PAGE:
Oral Themed Presentation
Discussant: Lindsay Nadkarni, MD
Background: Pediatric resuscitations are infrequent but high-stakes events providing scarce opportunities for trainees to achieve proficiency in leading these scenarios (1-4). The Concise Assessment of Leader Management (CALM) instrument is designed to provide formative feedback to resuscitation leaders after simulated pediatric resuscitations. The initial validation study of the CALM instrument supported content and internal structure (reliability) validity (5).
Research Question: Do higher CALM scores of leaders of pediatric resuscitation scenarios correlate with improved clinical outcomes, supporting consequence validity of the CALM instrument?
Methodology: This is a prospective validation study to assess consequence validity using Messick’s framework of validity (6). The CALM instrument will be used to score leaders of resuscitations in videos from the VIPER (Videography In Pediatric Emergency Resuscitation) Collaborative. Identified clinical outcomes as well as time to certain care processes (e.g. primary survey, epinephrine, shock delivery) will be abstracted from each video. Analysis will compare if better CALM scores correlate with better clinical outcomes and shorter time to certain care processes.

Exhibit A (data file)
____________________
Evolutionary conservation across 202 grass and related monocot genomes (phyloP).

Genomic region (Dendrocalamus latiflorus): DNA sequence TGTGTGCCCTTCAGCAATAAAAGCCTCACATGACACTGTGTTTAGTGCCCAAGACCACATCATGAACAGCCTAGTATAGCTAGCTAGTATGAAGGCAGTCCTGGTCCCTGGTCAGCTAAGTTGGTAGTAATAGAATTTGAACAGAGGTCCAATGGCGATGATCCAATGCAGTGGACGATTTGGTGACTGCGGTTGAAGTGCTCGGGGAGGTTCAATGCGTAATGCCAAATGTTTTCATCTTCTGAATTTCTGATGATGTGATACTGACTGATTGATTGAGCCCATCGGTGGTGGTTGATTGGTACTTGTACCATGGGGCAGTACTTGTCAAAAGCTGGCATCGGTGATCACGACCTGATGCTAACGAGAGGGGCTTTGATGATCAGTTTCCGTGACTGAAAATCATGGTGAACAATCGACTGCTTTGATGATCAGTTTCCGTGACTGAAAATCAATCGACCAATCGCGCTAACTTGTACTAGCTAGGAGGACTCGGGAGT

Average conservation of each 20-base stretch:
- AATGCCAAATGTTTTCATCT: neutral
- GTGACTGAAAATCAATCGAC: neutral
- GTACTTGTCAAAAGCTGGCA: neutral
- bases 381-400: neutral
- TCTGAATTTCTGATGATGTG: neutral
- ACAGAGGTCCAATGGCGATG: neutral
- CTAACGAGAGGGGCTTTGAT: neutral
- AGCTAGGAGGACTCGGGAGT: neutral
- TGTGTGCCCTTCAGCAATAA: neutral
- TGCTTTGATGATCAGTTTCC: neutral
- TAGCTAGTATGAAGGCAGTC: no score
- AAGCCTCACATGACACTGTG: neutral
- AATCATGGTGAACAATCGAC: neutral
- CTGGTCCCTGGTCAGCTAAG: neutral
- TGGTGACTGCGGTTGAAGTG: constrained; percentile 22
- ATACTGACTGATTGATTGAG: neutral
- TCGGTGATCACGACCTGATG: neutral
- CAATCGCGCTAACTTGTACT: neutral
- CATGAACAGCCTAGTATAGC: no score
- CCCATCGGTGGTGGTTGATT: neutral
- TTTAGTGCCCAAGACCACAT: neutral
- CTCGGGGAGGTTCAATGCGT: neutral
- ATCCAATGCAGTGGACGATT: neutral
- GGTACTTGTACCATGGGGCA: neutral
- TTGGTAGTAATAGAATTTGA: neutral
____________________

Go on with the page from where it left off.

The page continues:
Results: We are currently in the study design and pilot data abstraction phase. Continuous data will be described as means with standard deviations, or as medians and interquartile ranges, and will be compared using Unpaired T-tests or Wilcoxon-Rank-Sum tests, as appropriate. Categorical data will be described as counts (frequencies), and will be compared using Chi-Squared analysis or Fisher’s exact test, if needed.
Discussion/Conclusions: Pediatric trainees often do not become proficient in leading resuscitation scenarios due to infrequent opportunities to lead these high-stakes events as well as lack of tools to provide immediate formative feedback. The CALM tool is designed to provide feedback to leaders of pediatric resuscitation scenarios, and initial validation studies have supported content and internal structure (reliability) validity. This study will evaluate consequence validity of the CALM instrument.
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